Pilgrim United argued that former California Labor Code section 1102.5(b)—in effect at the time of Diego’s discharge—only protects employees who actually disclose a violation of a state regulation to a government agency. Pilgrim United argued that Diego was not “a protected employee” since she did not file the complaint. (Labor Code section 1102.5 was amended as of January 1, 2014, to prohibit employers from retaliating against employees based on the employer’s belief that the employee disclosed a violation to a government agency.) The trial court dismissed the case and Diego appealed.
The California Court of Appeal disagreed with the trial court and held that the public policy behind former section 1102.5(b) was not limited to employees who actually reported violations, but also encompassed employees that the employer suspected of reporting such violations. The court noted that section 1102.5(b) was intended to “encourage employees to report suspected violations of law” and to exclude perceived whistleblowers from the protections of the statute would “discourage employees from reporting.”
California courts of appeal are showing reluctance to confirm dismissal or summary judgment on particular claims for wrongful termination in violation of public policy (Tameny claims) when the public policy at issue concerns a whistleblower statute. These two cases found the public policy behind the whistleblower statute should be broadly construed to protect employees who were not actually protected by the express terms of the statute.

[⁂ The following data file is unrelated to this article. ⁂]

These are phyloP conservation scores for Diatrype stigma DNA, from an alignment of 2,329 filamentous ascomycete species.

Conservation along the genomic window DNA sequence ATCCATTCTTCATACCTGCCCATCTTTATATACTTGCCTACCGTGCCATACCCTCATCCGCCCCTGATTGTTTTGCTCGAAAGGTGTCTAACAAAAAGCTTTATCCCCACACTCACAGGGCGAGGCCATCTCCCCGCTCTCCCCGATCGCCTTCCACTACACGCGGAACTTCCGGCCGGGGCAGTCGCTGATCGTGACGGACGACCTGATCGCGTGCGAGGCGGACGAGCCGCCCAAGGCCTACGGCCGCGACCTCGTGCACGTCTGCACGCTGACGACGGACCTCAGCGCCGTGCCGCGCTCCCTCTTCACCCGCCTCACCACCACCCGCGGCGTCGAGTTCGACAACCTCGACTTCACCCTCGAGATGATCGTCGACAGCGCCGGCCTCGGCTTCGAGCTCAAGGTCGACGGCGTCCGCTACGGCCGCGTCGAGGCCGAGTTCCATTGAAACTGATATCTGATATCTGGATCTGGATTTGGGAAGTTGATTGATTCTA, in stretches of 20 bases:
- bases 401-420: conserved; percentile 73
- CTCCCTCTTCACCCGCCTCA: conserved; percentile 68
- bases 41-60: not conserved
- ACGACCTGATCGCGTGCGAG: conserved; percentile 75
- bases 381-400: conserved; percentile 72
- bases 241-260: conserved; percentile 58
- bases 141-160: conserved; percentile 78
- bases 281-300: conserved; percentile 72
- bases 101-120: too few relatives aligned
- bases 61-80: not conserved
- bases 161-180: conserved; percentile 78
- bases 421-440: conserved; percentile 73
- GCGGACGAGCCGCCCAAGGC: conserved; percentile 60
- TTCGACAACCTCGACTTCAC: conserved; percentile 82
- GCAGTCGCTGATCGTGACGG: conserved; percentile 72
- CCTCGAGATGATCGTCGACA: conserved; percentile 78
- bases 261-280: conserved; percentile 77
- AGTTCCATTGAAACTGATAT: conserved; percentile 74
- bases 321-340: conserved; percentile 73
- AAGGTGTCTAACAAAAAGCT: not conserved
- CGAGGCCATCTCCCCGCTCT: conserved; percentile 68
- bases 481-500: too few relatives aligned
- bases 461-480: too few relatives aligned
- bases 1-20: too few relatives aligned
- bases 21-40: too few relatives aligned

The Diego court allowed an employee who never blew the whistle to pursue a Tameny claim even though the former version of 1102.5 only protected actual whistleblowers from adverse action. The court said the public policy behind the former statute provided protection to employees whom the employer believed had blown the whistle. Similarly, the Ferrick court allowed an employee to pursue a Tameny claim even though the employee only reported alleged wrongdoing internally to his direct supervisors. The former version of 1102.5 did not protect employees who only reported internally.
These cases should serve as a warning to California employers. When it comes to Tameny claims based on whistleblower laws, some California courts are not stopping at the express language of the statute. Instead, they are looking to the public policy behind the law and extending even greater protection to employees. The California legislature also has expanded whistleblower protection. It amended Labor Code section 1102.5 effective January 1, 2014, to protect perceived whistleblowers from adverse action. It also protects employees who blow the whistle internally to supervisors or persons who have the authority to investigate or correct the reported violation.
With California courts broadly construing the public policy behind whistleblower laws and the legislature expanding the scope of these laws, employers should take immediate action by training supervisors and human resources personnel on the expansion of the law.